Politics & Dirty Business

We hate because we can…

#IR 017

I recently started writing for an Indian satirical website called Faking News and my most recent article on it (in case you haven’t read it, you can do so here) happened to get quite a few comments apart from the usual laughing emojis and lols on social media. These comments were directed not at the subject of the article but on the country Pakistan and its people. I was extremely disgusted to say the least. An article written in jest without any intention to humiliate a nation or its people had induced a flurry of indecencies being generated in the comments.

Although I am not so naive to expect no such reactions, the intensity of the ones that came up was truly disturbing. I decided to check whether this was a one off situation or if this is what is so prevalent all over social media. Where else do I go but YouTube? After searching on YouTube for over 2 hours, and sifting through hundreds of anti India and anti Pakistan videos and focusing on the comments alone – I came to a conclusion. This hatred between individual citizens has spread too far.

I decided to write about (or against) it!!

If there is one emotion that can bind people of India is their inherent hatred (I know this is a strong word) for their neighbors in Pakistan. This is not the situation in India alone. The people of Pakistan are equally passionate about their contempt for their Indian counterparts as well. Let’s try and imagine why this is so,

  1. Political tensions over a piece of land known as Kashmir
  2. Military conflict across the border resulting in numerous lives lost on both sides every year.
  3. State sponsored terrorist activities by Pakistan.
  4. India’s loss to Pakistan in the Asia Cups in the last over.
  5. Pakistan’s losses to India in the Cricket World Cups.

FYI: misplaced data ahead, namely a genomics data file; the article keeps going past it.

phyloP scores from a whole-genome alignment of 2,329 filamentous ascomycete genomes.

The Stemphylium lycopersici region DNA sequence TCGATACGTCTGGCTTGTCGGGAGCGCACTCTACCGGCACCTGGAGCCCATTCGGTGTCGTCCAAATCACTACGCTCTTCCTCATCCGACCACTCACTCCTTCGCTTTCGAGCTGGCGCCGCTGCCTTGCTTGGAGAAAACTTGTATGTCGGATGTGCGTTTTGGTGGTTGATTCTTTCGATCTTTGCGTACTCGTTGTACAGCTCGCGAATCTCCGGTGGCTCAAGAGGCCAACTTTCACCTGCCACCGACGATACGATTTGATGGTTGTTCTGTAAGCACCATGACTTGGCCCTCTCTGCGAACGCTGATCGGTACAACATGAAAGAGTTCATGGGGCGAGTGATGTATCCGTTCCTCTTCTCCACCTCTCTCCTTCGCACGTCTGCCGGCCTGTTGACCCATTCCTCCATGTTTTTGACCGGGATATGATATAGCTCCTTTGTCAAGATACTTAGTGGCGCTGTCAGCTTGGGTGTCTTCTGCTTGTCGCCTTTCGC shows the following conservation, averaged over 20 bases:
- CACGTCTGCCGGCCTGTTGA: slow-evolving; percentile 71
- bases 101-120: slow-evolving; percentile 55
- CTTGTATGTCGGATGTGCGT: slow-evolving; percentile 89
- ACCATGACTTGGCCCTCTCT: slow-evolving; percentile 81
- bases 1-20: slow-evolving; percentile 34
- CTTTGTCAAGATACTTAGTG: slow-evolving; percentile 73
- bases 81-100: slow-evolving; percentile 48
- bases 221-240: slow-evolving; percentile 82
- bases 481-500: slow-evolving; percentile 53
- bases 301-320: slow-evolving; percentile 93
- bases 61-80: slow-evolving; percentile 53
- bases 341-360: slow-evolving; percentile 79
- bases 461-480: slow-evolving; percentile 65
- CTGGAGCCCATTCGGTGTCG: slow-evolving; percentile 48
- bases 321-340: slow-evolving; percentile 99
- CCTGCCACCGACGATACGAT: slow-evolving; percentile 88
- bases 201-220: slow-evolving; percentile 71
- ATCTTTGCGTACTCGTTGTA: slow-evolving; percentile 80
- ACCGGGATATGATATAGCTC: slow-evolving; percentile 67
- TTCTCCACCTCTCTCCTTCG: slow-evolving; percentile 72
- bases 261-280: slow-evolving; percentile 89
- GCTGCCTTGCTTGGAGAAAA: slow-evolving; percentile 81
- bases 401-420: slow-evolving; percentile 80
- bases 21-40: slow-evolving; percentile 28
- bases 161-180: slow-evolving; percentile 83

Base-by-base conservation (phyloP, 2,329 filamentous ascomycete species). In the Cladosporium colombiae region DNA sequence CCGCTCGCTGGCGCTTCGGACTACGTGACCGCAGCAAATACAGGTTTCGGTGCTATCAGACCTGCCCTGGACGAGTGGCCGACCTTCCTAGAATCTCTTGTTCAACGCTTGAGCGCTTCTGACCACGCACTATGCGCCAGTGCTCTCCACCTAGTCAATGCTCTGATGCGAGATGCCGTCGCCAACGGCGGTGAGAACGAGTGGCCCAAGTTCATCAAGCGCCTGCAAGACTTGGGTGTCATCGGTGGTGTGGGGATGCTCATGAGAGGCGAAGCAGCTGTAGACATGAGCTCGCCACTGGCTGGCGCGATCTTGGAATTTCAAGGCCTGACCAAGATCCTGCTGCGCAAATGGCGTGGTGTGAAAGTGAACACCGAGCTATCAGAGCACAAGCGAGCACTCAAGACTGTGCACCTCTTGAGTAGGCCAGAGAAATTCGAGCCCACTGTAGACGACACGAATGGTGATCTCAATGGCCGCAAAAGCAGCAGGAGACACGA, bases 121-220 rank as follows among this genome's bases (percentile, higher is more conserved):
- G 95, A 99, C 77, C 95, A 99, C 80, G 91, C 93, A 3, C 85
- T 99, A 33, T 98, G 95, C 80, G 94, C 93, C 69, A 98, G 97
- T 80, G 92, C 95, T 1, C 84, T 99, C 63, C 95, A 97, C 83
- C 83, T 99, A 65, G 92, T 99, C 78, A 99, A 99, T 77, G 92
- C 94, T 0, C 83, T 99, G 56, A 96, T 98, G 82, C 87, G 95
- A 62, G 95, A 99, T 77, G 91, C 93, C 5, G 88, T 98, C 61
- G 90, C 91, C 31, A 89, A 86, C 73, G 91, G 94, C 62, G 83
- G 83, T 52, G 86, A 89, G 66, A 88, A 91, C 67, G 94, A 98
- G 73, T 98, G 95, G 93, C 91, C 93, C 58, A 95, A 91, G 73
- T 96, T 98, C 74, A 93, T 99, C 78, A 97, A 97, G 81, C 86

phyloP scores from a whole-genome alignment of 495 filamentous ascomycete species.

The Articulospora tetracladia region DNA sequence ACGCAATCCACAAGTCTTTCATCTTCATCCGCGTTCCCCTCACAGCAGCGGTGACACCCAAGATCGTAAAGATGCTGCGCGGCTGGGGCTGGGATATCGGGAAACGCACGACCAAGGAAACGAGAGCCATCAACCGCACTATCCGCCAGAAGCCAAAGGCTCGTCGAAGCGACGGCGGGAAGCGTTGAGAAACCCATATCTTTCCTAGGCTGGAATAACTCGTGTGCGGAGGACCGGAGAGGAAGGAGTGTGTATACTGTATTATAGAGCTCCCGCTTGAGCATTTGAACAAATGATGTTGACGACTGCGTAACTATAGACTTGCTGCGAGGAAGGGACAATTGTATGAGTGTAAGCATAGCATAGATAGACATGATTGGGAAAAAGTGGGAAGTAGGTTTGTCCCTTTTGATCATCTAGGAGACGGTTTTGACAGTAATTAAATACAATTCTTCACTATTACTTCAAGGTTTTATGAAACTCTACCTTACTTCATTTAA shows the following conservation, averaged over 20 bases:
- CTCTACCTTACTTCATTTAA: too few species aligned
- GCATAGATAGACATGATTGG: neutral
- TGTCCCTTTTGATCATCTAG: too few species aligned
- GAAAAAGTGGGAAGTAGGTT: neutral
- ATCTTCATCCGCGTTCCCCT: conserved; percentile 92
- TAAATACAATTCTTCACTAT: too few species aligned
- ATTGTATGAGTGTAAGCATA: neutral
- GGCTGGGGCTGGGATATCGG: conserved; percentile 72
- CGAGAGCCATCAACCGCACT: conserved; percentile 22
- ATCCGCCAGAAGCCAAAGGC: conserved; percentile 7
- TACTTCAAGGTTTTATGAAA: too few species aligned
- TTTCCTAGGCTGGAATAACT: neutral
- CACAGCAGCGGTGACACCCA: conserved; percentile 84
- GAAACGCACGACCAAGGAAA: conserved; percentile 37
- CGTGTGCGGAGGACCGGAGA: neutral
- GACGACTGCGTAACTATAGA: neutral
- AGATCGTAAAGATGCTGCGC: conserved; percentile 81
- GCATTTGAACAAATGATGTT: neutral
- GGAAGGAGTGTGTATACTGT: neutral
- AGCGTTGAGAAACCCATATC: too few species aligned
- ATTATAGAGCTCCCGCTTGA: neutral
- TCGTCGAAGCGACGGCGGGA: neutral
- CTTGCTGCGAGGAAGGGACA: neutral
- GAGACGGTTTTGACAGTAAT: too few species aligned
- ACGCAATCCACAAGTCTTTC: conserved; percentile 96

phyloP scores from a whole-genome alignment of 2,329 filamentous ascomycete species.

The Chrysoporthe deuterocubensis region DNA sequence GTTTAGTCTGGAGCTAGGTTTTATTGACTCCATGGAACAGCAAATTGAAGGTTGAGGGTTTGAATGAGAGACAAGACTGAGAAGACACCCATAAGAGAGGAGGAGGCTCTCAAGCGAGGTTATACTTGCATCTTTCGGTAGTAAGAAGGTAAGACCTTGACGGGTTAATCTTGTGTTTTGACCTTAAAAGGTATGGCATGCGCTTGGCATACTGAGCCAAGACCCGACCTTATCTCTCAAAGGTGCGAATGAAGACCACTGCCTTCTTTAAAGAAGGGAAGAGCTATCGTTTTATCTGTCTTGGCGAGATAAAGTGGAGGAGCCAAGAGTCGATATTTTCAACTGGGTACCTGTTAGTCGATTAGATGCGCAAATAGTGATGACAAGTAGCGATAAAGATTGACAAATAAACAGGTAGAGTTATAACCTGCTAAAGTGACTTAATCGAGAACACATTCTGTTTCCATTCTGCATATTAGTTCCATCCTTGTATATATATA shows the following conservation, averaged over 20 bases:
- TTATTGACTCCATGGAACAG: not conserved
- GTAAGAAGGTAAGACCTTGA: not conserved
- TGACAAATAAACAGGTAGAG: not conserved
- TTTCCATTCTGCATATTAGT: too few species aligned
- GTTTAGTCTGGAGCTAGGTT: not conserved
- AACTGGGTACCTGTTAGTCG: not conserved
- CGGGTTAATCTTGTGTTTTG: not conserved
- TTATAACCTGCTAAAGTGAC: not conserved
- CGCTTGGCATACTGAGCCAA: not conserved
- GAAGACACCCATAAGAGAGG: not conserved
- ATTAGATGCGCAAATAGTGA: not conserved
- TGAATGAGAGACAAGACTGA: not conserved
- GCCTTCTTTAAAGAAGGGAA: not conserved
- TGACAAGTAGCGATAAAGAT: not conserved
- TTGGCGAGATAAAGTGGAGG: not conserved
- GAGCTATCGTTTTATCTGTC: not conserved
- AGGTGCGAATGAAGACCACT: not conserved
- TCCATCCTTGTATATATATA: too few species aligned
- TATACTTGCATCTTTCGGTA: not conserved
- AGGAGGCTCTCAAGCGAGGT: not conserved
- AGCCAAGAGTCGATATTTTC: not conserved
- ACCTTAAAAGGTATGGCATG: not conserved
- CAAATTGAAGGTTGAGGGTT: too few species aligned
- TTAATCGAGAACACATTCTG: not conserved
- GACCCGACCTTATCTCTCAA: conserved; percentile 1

6. Sania Mirza’s marriage to Shohaib Mallik
  7. Ummm… I don’t know. Because India is stuck with Rahul Gandhi? Nope. Pakistan has Bilawal Bhutto to worry about.

I really don’t get it. After the 1st 3 reasons, my rationale has slipped into the domain of sports and then into the absurd. Is this enough for 1.4 billion people to be involved in a hate based relationship? Especially when their ethnic, rational and geographic backgrounds are the same? Do not forget that 68 years ago they were bound by the same national boundary and nationality. Will drawing lines on the map cause so much animosity among people that they refuse to acknowledge they are in all logical senses, the same?

When I was in India, I encountered plenty of Pakistan bashing whenever the topic came up with everything from terrorism to petrol prices being blamed on “those Pakistanis”. On conversation with my Pakistan friends I realized that they were also surrounded by conversations on how “those Hindustanis” were responsible for Pakistan’s poor state of affairs. Both parties have no reservations on enclosing each other’s population under one ill informed, supremely negative blanket. As if Western stereotypes for the sub continent were not enough.

What surprised me the most was that almost all these “activists” had not met a person of the neighboring country in real life!!!!!! As in, most Pakistanis ahve not met an Indian in real life and vice versa. All this negative emotions based on what they had read and seen through the media. I will not go on a rant and write about how the media has influenced the minds of the public or on how the whole scenario is a political conspiracy to win votes. I believe enough has been said and written on these lines.